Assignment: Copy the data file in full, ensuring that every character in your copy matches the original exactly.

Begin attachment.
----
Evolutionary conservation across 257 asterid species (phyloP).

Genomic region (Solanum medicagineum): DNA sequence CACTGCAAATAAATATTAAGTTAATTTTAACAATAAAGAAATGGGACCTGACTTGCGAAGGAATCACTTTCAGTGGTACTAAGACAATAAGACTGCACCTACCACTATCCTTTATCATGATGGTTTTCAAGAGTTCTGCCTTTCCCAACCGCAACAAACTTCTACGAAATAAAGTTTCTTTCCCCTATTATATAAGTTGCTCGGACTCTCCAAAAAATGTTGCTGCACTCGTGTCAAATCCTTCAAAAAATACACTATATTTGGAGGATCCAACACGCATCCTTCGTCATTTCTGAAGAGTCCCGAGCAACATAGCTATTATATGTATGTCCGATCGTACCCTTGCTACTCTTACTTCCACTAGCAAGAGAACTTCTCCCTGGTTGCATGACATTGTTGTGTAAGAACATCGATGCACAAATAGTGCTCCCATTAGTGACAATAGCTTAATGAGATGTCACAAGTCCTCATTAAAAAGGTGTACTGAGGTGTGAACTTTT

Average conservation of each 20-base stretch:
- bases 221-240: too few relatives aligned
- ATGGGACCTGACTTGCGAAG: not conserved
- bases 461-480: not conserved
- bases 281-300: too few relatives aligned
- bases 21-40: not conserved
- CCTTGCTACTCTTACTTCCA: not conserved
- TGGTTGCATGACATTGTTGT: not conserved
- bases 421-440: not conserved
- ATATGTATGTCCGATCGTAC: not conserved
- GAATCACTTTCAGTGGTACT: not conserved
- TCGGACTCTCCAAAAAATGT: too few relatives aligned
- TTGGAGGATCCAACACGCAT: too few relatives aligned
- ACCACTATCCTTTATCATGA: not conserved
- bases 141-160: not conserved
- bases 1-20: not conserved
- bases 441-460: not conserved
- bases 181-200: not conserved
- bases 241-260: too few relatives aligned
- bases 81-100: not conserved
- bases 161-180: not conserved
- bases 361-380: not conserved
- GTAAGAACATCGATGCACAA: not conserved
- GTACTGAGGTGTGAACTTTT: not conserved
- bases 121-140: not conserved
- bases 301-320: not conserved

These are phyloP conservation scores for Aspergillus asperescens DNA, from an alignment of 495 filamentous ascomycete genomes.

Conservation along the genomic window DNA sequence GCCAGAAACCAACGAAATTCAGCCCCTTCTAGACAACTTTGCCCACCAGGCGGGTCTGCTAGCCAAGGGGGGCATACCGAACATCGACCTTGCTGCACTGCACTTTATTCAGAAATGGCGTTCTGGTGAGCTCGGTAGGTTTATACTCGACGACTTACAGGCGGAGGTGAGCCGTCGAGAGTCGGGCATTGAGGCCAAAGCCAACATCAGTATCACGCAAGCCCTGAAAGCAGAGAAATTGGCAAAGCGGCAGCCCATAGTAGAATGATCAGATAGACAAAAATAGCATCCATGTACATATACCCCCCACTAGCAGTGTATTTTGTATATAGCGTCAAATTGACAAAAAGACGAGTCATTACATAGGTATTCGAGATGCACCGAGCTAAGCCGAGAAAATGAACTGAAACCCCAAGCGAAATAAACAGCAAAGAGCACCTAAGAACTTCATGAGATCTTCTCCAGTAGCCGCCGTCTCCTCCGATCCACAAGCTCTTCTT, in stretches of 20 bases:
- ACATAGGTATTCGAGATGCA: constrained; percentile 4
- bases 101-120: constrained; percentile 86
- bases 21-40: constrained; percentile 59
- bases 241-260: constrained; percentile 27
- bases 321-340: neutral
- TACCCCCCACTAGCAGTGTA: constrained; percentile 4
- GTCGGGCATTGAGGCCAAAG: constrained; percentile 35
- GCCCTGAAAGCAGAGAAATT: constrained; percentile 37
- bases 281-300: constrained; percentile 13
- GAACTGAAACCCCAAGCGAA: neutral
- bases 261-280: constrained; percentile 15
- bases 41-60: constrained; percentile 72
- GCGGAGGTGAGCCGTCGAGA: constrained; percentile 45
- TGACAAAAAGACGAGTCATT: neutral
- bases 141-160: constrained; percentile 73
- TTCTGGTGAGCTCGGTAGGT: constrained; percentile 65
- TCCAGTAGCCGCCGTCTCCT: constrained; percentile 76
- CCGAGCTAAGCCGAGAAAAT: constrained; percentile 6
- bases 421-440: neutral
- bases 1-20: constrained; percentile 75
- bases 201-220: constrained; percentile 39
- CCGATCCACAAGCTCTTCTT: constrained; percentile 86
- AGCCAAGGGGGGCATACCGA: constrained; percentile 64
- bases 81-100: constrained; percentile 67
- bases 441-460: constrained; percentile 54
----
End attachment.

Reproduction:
Evolutionary conservation across 257 asterid species (phyloP).

Genomic region (Solanum medicagineum): DNA sequence CACTGCAAATAAATATTAAGTTAATTTTAACAATAAAGAAATGGGACCTGACTTGCGAAGGAATCACTTTCAGTGGTACTAAGACAATAAGACTGCACCTACCACTATCCTTTATCATGATGGTTTTCAAGAGTTCTGCCTTTCCCAACCGCAACAAACTTCTACGAAATAAAGTTTCTTTCCCCTATTATATAAGTTGCTCGGACTCTCCAAAAAATGTTGCTGCACTCGTGTCAAATCCTTCAAAAAATACACTATATTTGGAGGATCCAACACGCATCCTTCGTCATTTCTGAAGAGTCCCGAGCAACATAGCTATTATATGTATGTCCGATCGTACCCTTGCTACTCTTACTTCCACTAGCAAGAGAACTTCTCCCTGGTTGCATGACATTGTTGTGTAAGAACATCGATGCACAAATAGTGCTCCCATTAGTGACAATAGCTTAATGAGATGTCACAAGTCCTCATTAAAAAGGTGTACTGAGGTGTGAACTTTT

Average conservation of each 20-base stretch:
- bases 221-240: too few relatives aligned
- ATGGGACCTGACTTGCGAAG: not conserved
- bases 461-480: not conserved
- bases 281-300: too few relatives aligned
- bases 21-40: not conserved
- CCTTGCTACTCTTACTTCCA: not conserved
- TGGTTGCATGACATTGTTGT: not conserved
- bases 421-440: not conserved
- ATATGTATGTCCGATCGTAC: not conserved
- GAATCACTTTCAGTGGTACT: not conserved
- TCGGACTCTCCAAAAAATGT: too few relatives aligned
- TTGGAGGATCCAACACGCAT: too few relatives aligned
- ACCACTATCCTTTATCATGA: not conserved
- bases 141-160: not conserved
- bases 1-20: not conserved
- bases 441-460: not conserved
- bases 181-200: not conserved
- bases 241-260: too few relatives aligned
- bases 81-100: not conserved
- bases 161-180: not conserved
- bases 361-380: not conserved
- GTAAGAACATCGATGCACAA: not conserved
- GTACTGAGGTGTGAACTTTT: not conserved
- bases 121-140: not conserved
- bases 301-320: not conserved

These are phyloP conservation scores for Aspergillus asperescens DNA, from an alignment of 495 filamentous ascomycete genomes.

Conservation along the genomic window DNA sequence GCCAGAAACCAACGAAATTCAGCCCCTTCTAGACAACTTTGCCCACCAGGCGGGTCTGCTAGCCAAGGGGGGCATACCGAACATCGACCTTGCTGCACTGCACTTTATTCAGAAATGGCGTTCTGGTGAGCTCGGTAGGTTTATACTCGACGACTTACAGGCGGAGGTGAGCCGTCGAGAGTCGGGCATTGAGGCCAAAGCCAACATCAGTATCACGCAAGCCCTGAAAGCAGAGAAATTGGCAAAGCGGCAGCCCATAGTAGAATGATCAGATAGACAAAAATAGCATCCATGTACATATACCCCCCACTAGCAGTGTATTTTGTATATAGCGTCAAATTGACAAAAAGACGAGTCATTACATAGGTATTCGAGATGCACCGAGCTAAGCCGAGAAAATGAACTGAAACCCCAAGCGAAATAAACAGCAAAGAGCACCTAAGAACTTCATGAGATCTTCTCCAGTAGCCGCCGTCTCCTCCGATCCACAAGCTCTTCTT, in stretches of 20 bases:
- ACATAGGTATTCGAGATGCA: constrained; percentile 4
- bases 101-120: constrained; percentile 86
- bases 21-40: constrained; percentile 59
- bases 241-260: constrained; percentile 27
- bases 321-340: neutral
- TACCCCCCACTAGCAGTGTA: constrained; percentile 4
- GTCGGGCATTGAGGCCAAAG: constrained; percentile 35
- GCCCTGAAAGCAGAGAAATT: constrained; percentile 37
- bases 281-300: constrained; percentile 13
- GAACTGAAACCCCAAGCGAA: neutral
- bases 261-280: constrained; percentile 15
- bases 41-60: constrained; percentile 72
- GCGGAGGTGAGCCGTCGAGA: constrained; percentile 45
- TGACAAAAAGACGAGTCATT: neutral
- bases 141-160: constrained; percentile 73
- TTCTGGTGAGCTCGGTAGGT: constrained; percentile 65
- TCCAGTAGCCGCCGTCTCCT: constrained; percentile 76
- CCGAGCTAAGCCGAGAAAAT: constrained; percentile 6
- bases 421-440: neutral
- bases 1-20: constrained; percentile 75
- bases 201-220: constrained; percentile 39
- CCGATCCACAAGCTCTTCTT: constrained; percentile 86
- AGCCAAGGGGGGCATACCGA: constrained; percentile 64
- bases 81-100: constrained; percentile 67
- bases 441-460: constrained; percentile 54